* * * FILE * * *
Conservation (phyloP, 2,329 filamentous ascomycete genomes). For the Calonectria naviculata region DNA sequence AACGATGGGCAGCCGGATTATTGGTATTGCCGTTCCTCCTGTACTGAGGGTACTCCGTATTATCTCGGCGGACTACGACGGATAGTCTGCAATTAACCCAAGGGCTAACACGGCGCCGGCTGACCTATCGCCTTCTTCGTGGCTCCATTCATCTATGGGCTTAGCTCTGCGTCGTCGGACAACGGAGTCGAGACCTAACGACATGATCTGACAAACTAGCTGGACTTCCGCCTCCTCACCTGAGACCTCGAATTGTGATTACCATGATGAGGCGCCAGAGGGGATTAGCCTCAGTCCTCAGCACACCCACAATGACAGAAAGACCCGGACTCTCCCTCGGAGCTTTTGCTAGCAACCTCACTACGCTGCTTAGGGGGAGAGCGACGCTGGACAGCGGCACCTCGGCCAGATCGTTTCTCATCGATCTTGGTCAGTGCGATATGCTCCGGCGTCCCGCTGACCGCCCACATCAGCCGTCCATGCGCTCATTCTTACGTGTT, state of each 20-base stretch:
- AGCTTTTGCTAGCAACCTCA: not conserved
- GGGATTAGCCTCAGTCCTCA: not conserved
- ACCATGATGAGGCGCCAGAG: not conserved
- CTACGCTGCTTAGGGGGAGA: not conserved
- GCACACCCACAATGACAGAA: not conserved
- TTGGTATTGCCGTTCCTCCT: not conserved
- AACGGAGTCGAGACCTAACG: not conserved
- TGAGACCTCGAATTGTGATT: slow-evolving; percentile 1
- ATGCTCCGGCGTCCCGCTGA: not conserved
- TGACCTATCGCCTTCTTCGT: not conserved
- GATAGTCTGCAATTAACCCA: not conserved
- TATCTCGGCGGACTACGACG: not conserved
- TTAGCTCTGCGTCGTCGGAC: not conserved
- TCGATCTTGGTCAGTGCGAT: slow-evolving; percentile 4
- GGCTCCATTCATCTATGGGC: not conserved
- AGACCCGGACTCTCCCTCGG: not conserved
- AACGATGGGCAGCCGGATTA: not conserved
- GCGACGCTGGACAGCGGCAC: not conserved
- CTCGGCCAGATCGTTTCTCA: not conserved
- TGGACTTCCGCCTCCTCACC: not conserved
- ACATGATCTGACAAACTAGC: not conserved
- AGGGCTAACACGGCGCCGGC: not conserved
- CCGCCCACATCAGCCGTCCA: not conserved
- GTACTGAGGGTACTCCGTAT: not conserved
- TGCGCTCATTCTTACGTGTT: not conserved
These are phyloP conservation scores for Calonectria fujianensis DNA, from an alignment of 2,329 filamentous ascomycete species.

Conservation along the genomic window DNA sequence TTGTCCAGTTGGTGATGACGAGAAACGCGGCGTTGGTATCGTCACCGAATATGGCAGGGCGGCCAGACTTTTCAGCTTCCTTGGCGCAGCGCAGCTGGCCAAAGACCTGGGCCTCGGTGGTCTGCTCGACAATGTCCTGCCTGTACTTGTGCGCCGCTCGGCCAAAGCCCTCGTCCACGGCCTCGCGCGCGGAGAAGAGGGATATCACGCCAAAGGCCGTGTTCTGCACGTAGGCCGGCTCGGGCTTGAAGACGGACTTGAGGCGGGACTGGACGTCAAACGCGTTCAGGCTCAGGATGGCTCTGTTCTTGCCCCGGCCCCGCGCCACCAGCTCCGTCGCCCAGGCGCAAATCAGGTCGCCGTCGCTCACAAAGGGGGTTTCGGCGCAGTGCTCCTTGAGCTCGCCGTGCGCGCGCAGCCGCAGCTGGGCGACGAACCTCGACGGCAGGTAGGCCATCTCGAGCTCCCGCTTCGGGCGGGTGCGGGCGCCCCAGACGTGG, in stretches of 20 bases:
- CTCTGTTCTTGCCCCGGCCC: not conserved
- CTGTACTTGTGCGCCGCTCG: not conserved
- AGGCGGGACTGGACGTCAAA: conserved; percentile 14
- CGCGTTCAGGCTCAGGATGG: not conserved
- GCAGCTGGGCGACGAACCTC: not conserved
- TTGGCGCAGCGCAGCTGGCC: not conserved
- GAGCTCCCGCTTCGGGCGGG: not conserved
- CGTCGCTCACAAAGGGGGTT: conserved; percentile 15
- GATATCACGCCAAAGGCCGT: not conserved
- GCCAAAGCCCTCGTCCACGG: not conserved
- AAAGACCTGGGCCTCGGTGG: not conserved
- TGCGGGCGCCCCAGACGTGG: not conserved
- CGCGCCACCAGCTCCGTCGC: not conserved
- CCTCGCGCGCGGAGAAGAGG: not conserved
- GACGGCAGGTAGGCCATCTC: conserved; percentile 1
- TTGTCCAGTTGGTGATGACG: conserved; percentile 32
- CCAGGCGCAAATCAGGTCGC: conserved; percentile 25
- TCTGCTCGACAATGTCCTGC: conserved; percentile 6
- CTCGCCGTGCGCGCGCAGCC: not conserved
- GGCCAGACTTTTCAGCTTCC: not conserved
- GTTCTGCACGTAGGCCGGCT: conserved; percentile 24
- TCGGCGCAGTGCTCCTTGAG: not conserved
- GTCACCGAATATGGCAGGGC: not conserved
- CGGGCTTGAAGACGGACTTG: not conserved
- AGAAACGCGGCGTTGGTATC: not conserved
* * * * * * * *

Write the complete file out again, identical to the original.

Conservation (phyloP, 2,329 filamentous ascomycete genomes). For the Calonectria naviculata region DNA sequence AACGATGGGCAGCCGGATTATTGGTATTGCCGTTCCTCCTGTACTGAGGGTACTCCGTATTATCTCGGCGGACTACGACGGATAGTCTGCAATTAACCCAAGGGCTAACACGGCGCCGGCTGACCTATCGCCTTCTTCGTGGCTCCATTCATCTATGGGCTTAGCTCTGCGTCGTCGGACAACGGAGTCGAGACCTAACGACATGATCTGACAAACTAGCTGGACTTCCGCCTCCTCACCTGAGACCTCGAATTGTGATTACCATGATGAGGCGCCAGAGGGGATTAGCCTCAGTCCTCAGCACACCCACAATGACAGAAAGACCCGGACTCTCCCTCGGAGCTTTTGCTAGCAACCTCACTACGCTGCTTAGGGGGAGAGCGACGCTGGACAGCGGCACCTCGGCCAGATCGTTTCTCATCGATCTTGGTCAGTGCGATATGCTCCGGCGTCCCGCTGACCGCCCACATCAGCCGTCCATGCGCTCATTCTTACGTGTT, state of each 20-base stretch:
- AGCTTTTGCTAGCAACCTCA: not conserved
- GGGATTAGCCTCAGTCCTCA: not conserved
- ACCATGATGAGGCGCCAGAG: not conserved
- CTACGCTGCTTAGGGGGAGA: not conserved
- GCACACCCACAATGACAGAA: not conserved
- TTGGTATTGCCGTTCCTCCT: not conserved
- AACGGAGTCGAGACCTAACG: not conserved
- TGAGACCTCGAATTGTGATT: slow-evolving; percentile 1
- ATGCTCCGGCGTCCCGCTGA: not conserved
- TGACCTATCGCCTTCTTCGT: not conserved
- GATAGTCTGCAATTAACCCA: not conserved
- TATCTCGGCGGACTACGACG: not conserved
- TTAGCTCTGCGTCGTCGGAC: not conserved
- TCGATCTTGGTCAGTGCGAT: slow-evolving; percentile 4
- GGCTCCATTCATCTATGGGC: not conserved
- AGACCCGGACTCTCCCTCGG: not conserved
- AACGATGGGCAGCCGGATTA: not conserved
- GCGACGCTGGACAGCGGCAC: not conserved
- CTCGGCCAGATCGTTTCTCA: not conserved
- TGGACTTCCGCCTCCTCACC: not conserved
- ACATGATCTGACAAACTAGC: not conserved
- AGGGCTAACACGGCGCCGGC: not conserved
- CCGCCCACATCAGCCGTCCA: not conserved
- GTACTGAGGGTACTCCGTAT: not conserved
- TGCGCTCATTCTTACGTGTT: not conserved
These are phyloP conservation scores for Calonectria fujianensis DNA, from an alignment of 2,329 filamentous ascomycete species.

Conservation along the genomic window DNA sequence TTGTCCAGTTGGTGATGACGAGAAACGCGGCGTTGGTATCGTCACCGAATATGGCAGGGCGGCCAGACTTTTCAGCTTCCTTGGCGCAGCGCAGCTGGCCAAAGACCTGGGCCTCGGTGGTCTGCTCGACAATGTCCTGCCTGTACTTGTGCGCCGCTCGGCCAAAGCCCTCGTCCACGGCCTCGCGCGCGGAGAAGAGGGATATCACGCCAAAGGCCGTGTTCTGCACGTAGGCCGGCTCGGGCTTGAAGACGGACTTGAGGCGGGACTGGACGTCAAACGCGTTCAGGCTCAGGATGGCTCTGTTCTTGCCCCGGCCCCGCGCCACCAGCTCCGTCGCCCAGGCGCAAATCAGGTCGCCGTCGCTCACAAAGGGGGTTTCGGCGCAGTGCTCCTTGAGCTCGCCGTGCGCGCGCAGCCGCAGCTGGGCGACGAACCTCGACGGCAGGTAGGCCATCTCGAGCTCCCGCTTCGGGCGGGTGCGGGCGCCCCAGACGTGG, in stretches of 20 bases:
- CTCTGTTCTTGCCCCGGCCC: not conserved
- CTGTACTTGTGCGCCGCTCG: not conserved
- AGGCGGGACTGGACGTCAAA: conserved; percentile 14
- CGCGTTCAGGCTCAGGATGG: not conserved
- GCAGCTGGGCGACGAACCTC: not conserved
- TTGGCGCAGCGCAGCTGGCC: not conserved
- GAGCTCCCGCTTCGGGCGGG: not conserved
- CGTCGCTCACAAAGGGGGTT: conserved; percentile 15
- GATATCACGCCAAAGGCCGT: not conserved
- GCCAAAGCCCTCGTCCACGG: not conserved
- AAAGACCTGGGCCTCGGTGG: not conserved
- TGCGGGCGCCCCAGACGTGG: not conserved
- CGCGCCACCAGCTCCGTCGC: not conserved
- CCTCGCGCGCGGAGAAGAGG: not conserved
- GACGGCAGGTAGGCCATCTC: conserved; percentile 1
- TTGTCCAGTTGGTGATGACG: conserved; percentile 32
- CCAGGCGCAAATCAGGTCGC: conserved; percentile 25
- TCTGCTCGACAATGTCCTGC: conserved; percentile 6
- CTCGCCGTGCGCGCGCAGCC: not conserved
- GGCCAGACTTTTCAGCTTCC: not conserved
- GTTCTGCACGTAGGCCGGCT: conserved; percentile 24
- TCGGCGCAGTGCTCCTTGAG: not conserved
- GTCACCGAATATGGCAGGGC: not conserved
- CGGGCTTGAAGACGGACTTG: not conserved
- AGAAACGCGGCGTTGGTATC: not conserved